December 23, 2005

Archdiocese experiences generous responses, losses and miracles in 2005

By Brandon A. Evans

During 2005, the Archdiocese of Indianapolis lost several priests, but also began planning for the future of the Church in central and southern Indiana.

Nationally and internationally, 2005 was a big news year for the Catholic Church and, besides coverage of those events, The Criterion recorded several moments of local importance.

Listed below are 10 of the major archdiocesan stories from 2005.

• Archbishop Daniel M. Buechlein opens the Cause of Canonization of his predecessor, Bishop Simon Bruté.

This September, one of the dreams of Archbishop Buechlein was realized when he, along with the official postulator from Rome, opened the Cause of Canonization of the Servant of God Simon Bruté, the first bishop of Vincennes (which later became the Archdiocese of Indianapolis).

The process is now unfolding as investigators examine the life of the late bishop to determine if he lived a life of heroic virtue. After that, the quest will begin for miracles attributed to Bishop Bruté’s intercession.

• The Cause of Blessed Mother Theodore Guérin moves forward twice.

The Canonization Cause of the foundress of the Sisters of Providence of Saint Mary-of-the-Woods passed two major milestones this year, less than a decade after she was beatified by Pope John Paul II.

A medical commission found no medical explanation for a miraculous cure attributed to her intercession and a theological commission approved the miracle. The theological commission also found that “there was nothing contrary to faith or morals in the life” of Blessed Mother Theodore, which opens her Cause to its final phases after nearly 100 years.

• Legacy for Our Mission campaign is announced.

The archdiocese officially unveiled a new capital stewardship campaign titled Legacy for Our Mission: For Our Children and the Future as a way to ensure that the mission of the local Church stays vibrant in the coming years.

The resources raised in the campaign in the coming years will go directly to benefit such priorities as parish capital and endowment needs, Catholic education, retired priests, seminarians, Catholic Charities and Catholic cemeteries.

• The archdiocese loses eight of its diocesan priests.

The year was a difficult one for the clergy of central and southern Indiana as they saw eight of their fellow priests die. They had led lives of dedication to the Catholics of the archdiocese.

Those priests were Monsignors Francis Tuohy, John Ryan and Louis Marchino, and Fathers William Stineman, John Dede, Justin Martin, Clarence Waldon and Edward Gayso.

• Parish staffing study is released.

The recommendations of a parish staffing study were released to address the needs of parishes over the next seven years in light of the decreasing number of priests and an increasing number of Catholics in the archdiocese.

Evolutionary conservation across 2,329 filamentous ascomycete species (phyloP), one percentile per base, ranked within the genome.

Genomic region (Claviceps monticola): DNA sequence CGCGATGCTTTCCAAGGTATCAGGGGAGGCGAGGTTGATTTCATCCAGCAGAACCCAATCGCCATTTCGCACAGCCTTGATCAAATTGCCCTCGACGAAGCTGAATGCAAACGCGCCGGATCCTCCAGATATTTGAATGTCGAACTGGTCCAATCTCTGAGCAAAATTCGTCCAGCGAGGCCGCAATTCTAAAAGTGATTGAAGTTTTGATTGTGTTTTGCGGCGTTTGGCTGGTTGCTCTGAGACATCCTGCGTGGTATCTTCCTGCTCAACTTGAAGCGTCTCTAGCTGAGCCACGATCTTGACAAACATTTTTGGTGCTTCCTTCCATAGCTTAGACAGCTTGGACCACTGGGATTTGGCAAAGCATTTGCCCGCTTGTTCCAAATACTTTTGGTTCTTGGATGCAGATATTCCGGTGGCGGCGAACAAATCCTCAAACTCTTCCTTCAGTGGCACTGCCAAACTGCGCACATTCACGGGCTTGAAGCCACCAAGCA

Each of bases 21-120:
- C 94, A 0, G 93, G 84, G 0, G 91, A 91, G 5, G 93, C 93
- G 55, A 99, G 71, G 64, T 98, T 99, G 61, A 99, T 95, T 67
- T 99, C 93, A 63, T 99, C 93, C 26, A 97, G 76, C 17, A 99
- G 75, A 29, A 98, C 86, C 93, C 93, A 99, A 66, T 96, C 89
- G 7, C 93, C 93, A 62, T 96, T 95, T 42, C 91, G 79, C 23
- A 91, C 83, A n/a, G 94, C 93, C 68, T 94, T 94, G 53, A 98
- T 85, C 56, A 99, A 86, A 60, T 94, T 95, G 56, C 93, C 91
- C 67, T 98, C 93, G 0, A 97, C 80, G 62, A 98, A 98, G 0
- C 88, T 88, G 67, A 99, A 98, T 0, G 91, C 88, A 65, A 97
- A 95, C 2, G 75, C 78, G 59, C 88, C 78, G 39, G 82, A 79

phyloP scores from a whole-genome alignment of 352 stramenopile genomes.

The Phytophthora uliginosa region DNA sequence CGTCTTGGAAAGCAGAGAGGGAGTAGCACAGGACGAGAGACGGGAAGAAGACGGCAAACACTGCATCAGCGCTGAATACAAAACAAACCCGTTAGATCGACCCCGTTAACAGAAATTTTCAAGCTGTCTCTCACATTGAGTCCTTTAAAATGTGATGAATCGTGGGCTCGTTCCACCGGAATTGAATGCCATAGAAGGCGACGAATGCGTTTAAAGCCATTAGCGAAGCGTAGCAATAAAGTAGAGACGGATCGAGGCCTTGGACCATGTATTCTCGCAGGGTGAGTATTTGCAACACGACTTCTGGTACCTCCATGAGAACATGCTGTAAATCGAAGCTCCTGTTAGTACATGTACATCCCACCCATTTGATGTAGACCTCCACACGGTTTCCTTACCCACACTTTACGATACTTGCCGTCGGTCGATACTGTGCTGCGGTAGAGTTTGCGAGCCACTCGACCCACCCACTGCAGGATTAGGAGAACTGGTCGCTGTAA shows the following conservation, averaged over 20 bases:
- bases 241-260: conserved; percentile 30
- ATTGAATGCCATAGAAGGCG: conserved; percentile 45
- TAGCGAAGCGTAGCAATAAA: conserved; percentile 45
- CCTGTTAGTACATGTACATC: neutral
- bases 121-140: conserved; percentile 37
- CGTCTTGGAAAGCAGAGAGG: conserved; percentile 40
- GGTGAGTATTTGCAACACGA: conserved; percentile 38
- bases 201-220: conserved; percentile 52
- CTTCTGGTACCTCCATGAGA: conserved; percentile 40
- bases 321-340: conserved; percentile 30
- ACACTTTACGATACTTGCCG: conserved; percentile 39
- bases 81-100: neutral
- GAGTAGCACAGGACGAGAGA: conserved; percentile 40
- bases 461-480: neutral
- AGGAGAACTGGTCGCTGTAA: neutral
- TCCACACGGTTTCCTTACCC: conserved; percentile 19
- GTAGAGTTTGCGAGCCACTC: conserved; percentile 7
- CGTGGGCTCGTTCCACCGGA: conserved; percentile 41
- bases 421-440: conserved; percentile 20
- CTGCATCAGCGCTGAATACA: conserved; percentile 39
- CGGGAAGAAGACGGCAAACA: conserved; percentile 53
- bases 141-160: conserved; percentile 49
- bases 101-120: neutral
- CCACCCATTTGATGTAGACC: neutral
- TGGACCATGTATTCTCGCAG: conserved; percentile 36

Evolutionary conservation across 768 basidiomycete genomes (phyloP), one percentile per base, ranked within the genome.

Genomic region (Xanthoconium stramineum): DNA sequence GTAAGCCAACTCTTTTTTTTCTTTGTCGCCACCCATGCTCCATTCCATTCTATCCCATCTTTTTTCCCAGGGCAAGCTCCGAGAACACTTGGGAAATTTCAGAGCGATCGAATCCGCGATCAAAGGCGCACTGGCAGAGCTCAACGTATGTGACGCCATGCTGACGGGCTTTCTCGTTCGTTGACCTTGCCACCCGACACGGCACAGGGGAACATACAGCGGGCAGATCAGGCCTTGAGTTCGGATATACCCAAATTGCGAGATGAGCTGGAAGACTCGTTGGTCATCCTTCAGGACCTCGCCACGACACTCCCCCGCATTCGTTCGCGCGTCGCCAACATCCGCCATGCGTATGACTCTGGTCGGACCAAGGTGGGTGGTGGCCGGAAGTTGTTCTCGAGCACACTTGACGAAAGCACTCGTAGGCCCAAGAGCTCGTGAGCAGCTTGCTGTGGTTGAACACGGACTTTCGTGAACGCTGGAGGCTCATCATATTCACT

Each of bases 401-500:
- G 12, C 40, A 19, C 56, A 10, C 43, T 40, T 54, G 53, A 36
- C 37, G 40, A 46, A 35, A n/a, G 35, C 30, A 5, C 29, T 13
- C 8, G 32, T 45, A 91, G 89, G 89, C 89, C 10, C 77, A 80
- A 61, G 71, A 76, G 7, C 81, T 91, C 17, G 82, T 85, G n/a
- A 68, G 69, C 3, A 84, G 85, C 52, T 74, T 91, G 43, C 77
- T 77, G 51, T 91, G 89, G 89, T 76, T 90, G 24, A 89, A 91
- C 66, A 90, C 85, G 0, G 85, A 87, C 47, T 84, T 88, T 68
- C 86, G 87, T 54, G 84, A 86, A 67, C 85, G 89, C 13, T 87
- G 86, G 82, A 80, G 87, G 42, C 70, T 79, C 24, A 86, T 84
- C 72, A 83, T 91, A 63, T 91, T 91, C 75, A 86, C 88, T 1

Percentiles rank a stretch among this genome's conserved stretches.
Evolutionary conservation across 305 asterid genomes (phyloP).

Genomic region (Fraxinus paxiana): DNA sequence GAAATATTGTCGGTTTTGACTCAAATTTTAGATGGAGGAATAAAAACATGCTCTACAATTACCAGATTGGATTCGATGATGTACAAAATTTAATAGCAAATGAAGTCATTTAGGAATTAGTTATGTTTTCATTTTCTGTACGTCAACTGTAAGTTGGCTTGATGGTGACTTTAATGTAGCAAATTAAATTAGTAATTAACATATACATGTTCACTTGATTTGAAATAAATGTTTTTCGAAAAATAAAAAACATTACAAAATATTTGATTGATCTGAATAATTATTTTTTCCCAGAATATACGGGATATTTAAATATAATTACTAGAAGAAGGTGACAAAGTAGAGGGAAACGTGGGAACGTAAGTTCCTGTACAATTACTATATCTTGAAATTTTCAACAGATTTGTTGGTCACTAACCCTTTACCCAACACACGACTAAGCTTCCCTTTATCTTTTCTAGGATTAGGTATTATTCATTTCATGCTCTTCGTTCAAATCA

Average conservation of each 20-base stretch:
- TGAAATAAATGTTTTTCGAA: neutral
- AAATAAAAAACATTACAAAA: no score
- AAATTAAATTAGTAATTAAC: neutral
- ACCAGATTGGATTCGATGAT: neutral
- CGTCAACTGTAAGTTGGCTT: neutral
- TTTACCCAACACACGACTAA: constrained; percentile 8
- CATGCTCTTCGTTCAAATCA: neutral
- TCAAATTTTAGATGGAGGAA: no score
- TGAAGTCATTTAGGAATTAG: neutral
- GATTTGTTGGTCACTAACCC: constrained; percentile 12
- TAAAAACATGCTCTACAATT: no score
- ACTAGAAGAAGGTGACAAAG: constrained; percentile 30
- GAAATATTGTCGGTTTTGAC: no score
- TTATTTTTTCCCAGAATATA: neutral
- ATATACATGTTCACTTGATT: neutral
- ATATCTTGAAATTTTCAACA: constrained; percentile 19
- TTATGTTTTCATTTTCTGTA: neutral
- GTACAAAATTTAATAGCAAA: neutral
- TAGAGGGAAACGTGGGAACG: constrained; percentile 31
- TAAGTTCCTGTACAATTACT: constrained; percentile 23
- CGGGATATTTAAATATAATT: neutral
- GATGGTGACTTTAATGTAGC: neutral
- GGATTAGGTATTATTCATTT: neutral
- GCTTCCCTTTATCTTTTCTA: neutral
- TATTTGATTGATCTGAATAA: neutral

The study was a result of two years of planning with 700 pastors, parish life coordinators and parish lay leaders.

• Five Catholic schools are named Blue Ribbon Schools.

Once again, the Catholic schools of the archdiocese showed their excellence as five schools were honored as No Child Left Behind Blue Ribbon Schools of Excellence by the U.S. Department of Education.

With six schools honored last year and four the year before, the Archdiocese of Indianapolis has more Blue Ribbon schools than any other dioceses in the United States.

• Year of the Eucharist celebration is held despite rain.

An archdiocesan celebration to honor the Year of the Eucharist to be held at Victory Field in Indianapolis was moved at the last minute to St. John the Evangelist Church due to severe storms. Despite the rains and strong winds, more than 1,000 people participated in the scaled-back celebration.

The celebration was the centerpiece of a year of Eucharist-focused news stories in The Criterion on varying aspects of Catholic life.

• Archdiocese participates in the response to two major disasters.

Archdiocesan parishes, schools, individuals and Catholic Charities gave generously to relief efforts for the Asian tsunami disaster and Hurricanes Katrina and Rita.

Catholics in the archdiocese gave the Mission Office more than $1.5 million in response to both disasters, not to mention the funds raised in money and supplies for both Catholic Charities and other relief efforts.

• Deacon aspirants take the next step and become candidates.

The 25 men studying to become the first permanent deacons ordained for the archdiocese formally stated their intention to continue their formation.

The candidates have completed one year of academics, formation, spiritual direction and parish ministry. They will continue their formation for two more years and are to be ordained in 2008.

• New archabbot is elected for Saint Meinrad Archabbey.

On the last day of 2004, during a secret election, Benedictine Father Justin DuVall became the ninth abbot and sixth archabbot of Saint Meinrad Archabbey.

He succeeds Archabbot Lambert Reilly, who resigned after serving the community for nine years as the monks’ spiritual and temporal leader. Archabbot Justin’s election marked the end of a year of celebration for the 150th anniversary of the founding of the monastery. †


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